Economic Indicator Status and Trend

As discussed in our previous quarterly, there is a cycle and relation of Fed Action and the economy.  We discussed how we may be moving from a dovish fed and stronger economy to a more hawkish fed with also a stronger economy.  As economic data continues to improve, this change in Fed sentiment may come quicker than many expect.  Here is what we said previously:

The changing tide from a Dovish Fed & Weaker Macro to a Dovish Fed & Stronger Macro may, over time, slowly switch to a Hawkish Fed & Stronger Macro.   We believe that it is highly unlikely the Fed will become completely hawkish as the rate of inflation has still yet to cause any concern (CPI just over 2.0%).   Moreover, a stronger macro environment is still some time away when considering some of the more recent economic indicators.   Below is a table showing weak, strong and neutral economic indicators as well as their current trend.   When we begin to see a few of these turn, we can then consider the macroeconomic environment to be strong/ strengthening, especially those in bold.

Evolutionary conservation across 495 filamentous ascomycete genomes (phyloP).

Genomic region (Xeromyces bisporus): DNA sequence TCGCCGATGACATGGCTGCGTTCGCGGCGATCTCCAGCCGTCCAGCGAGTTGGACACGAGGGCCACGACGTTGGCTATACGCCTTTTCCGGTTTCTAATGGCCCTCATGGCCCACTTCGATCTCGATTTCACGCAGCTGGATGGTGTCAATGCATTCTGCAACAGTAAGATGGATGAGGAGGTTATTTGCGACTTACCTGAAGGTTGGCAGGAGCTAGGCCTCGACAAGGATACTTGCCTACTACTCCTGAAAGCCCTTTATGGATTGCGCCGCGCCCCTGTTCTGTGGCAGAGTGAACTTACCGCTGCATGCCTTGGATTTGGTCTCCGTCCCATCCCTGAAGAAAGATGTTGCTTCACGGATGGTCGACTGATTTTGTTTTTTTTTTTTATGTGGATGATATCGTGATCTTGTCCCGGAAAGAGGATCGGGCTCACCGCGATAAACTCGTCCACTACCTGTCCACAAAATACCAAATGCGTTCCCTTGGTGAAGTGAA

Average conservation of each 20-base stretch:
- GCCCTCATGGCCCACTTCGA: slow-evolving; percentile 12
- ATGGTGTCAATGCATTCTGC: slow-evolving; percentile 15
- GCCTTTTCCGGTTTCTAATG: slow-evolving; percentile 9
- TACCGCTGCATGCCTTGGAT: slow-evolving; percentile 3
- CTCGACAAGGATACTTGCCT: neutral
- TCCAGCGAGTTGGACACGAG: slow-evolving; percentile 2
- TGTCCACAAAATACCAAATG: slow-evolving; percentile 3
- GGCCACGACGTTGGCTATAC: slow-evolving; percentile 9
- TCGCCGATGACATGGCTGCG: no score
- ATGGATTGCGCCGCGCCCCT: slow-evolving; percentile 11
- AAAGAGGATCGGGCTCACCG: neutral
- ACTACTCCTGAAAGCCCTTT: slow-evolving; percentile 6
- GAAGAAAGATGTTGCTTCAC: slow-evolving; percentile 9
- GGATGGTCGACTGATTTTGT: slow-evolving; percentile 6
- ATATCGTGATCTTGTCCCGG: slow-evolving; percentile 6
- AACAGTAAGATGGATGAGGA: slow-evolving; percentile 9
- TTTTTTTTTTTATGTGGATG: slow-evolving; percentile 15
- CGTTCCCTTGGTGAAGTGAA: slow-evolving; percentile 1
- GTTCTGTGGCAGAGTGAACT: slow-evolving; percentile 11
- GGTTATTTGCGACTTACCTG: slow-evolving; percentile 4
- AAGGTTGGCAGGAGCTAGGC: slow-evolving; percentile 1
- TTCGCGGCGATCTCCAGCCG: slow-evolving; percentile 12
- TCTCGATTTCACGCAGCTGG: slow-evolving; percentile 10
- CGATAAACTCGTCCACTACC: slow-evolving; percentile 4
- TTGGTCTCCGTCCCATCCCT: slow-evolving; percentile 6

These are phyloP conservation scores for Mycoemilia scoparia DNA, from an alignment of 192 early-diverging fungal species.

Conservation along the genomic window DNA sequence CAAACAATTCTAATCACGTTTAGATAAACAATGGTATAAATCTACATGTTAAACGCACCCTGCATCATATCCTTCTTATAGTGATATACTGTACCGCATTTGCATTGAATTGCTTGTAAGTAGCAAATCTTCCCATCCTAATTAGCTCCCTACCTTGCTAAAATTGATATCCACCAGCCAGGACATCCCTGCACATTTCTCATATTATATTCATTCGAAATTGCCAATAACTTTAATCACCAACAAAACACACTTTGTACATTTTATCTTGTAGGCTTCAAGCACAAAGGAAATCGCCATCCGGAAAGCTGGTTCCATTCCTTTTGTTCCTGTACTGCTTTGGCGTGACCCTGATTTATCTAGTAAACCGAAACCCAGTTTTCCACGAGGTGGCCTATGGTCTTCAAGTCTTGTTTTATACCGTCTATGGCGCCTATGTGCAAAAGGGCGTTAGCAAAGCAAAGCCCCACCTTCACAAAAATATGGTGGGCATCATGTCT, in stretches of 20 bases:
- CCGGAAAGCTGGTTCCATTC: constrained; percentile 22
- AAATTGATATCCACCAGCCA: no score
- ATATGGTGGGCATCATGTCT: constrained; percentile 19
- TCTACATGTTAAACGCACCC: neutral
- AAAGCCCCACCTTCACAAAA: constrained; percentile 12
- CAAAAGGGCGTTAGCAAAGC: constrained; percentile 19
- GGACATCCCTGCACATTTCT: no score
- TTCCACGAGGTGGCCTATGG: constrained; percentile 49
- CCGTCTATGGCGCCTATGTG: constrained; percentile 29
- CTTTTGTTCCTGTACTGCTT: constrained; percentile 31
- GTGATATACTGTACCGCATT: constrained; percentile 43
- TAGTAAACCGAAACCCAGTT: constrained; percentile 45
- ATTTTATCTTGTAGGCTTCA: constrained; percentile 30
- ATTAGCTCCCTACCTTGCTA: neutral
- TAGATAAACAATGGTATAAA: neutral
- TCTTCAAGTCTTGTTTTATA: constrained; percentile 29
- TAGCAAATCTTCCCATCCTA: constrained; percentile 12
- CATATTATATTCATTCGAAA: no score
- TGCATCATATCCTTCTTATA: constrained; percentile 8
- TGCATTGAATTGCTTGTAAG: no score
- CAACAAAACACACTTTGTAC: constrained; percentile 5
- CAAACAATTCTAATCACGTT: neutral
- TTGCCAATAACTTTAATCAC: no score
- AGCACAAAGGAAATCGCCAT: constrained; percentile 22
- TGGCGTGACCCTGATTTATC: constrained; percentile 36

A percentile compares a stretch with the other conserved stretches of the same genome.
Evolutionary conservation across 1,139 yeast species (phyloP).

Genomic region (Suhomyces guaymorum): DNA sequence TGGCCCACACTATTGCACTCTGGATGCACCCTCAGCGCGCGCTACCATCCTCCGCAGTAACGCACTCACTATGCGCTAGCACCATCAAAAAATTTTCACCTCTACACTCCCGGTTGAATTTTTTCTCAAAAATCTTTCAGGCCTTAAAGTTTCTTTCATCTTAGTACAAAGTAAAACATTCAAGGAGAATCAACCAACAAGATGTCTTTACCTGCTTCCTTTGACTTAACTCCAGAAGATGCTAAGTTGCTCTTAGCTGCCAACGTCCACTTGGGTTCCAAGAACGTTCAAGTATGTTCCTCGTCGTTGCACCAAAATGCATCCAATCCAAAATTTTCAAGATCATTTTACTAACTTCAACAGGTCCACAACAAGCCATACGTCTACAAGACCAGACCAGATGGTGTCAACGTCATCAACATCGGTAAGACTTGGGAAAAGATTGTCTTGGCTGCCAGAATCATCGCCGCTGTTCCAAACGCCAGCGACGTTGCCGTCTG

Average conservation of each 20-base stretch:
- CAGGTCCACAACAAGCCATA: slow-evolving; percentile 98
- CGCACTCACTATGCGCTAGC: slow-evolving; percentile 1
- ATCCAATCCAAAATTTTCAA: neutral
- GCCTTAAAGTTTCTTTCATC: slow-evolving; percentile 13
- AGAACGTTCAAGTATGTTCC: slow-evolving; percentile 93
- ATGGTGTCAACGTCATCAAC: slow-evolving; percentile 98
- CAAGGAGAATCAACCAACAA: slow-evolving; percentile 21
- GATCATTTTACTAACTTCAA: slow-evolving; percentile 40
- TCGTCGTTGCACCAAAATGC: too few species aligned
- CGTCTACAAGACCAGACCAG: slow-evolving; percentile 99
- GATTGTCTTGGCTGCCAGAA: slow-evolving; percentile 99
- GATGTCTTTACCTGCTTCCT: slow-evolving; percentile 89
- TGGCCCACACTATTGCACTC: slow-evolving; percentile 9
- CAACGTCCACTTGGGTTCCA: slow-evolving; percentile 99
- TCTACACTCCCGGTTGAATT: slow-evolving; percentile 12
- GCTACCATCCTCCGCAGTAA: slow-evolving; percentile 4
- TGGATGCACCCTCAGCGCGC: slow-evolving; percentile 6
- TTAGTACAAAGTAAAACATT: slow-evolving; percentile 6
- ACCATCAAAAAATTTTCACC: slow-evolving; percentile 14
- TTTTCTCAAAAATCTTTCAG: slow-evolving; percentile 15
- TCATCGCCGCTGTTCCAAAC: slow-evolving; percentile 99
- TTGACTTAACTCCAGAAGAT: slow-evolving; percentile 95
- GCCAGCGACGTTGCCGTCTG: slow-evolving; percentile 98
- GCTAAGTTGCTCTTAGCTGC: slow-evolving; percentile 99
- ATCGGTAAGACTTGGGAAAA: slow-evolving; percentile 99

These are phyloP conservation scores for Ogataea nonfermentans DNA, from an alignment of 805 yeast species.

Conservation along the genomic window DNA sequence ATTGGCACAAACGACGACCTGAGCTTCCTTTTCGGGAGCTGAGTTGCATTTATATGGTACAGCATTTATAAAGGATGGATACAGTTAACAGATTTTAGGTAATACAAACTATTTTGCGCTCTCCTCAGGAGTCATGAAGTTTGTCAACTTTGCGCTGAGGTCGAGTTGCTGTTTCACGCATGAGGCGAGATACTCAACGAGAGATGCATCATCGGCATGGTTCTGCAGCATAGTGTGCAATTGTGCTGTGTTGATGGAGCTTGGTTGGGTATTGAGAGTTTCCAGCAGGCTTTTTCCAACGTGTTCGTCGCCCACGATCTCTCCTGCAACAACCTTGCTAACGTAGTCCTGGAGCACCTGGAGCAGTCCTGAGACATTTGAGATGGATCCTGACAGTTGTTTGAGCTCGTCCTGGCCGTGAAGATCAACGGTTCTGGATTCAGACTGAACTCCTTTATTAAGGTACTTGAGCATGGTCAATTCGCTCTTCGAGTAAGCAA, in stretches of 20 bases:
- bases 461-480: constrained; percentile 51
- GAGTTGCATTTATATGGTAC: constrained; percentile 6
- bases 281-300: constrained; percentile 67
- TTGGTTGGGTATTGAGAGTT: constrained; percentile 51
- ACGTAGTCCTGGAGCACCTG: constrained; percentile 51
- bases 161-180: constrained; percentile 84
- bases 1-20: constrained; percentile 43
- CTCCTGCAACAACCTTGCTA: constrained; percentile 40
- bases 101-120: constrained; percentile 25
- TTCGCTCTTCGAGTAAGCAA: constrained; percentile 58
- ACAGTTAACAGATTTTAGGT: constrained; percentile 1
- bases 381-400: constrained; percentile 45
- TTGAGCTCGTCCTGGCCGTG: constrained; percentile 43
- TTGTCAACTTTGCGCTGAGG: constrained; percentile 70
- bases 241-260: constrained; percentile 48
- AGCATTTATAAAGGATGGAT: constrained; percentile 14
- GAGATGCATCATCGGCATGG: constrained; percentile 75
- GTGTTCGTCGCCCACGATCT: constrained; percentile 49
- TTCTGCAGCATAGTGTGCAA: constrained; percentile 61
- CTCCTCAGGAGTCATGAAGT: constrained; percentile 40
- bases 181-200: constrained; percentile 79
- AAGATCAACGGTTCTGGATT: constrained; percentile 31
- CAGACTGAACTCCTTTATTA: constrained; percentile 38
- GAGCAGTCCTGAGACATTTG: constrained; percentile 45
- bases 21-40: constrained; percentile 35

Here is how things looked at the end of the 3rd Quarter in 2016:

 

Here is how we believe things look now (Changes Highlighted in Green Improved and those Highlighted in Red Deteriorated):

 

While some of the indicators in the Weak column have started to improve, they are not yet strong indications of a heated or overheated economy.  The Fed should be able to remain dovish until indications of GDP, Inflation and other indicators in the weak column move toward the strong column.

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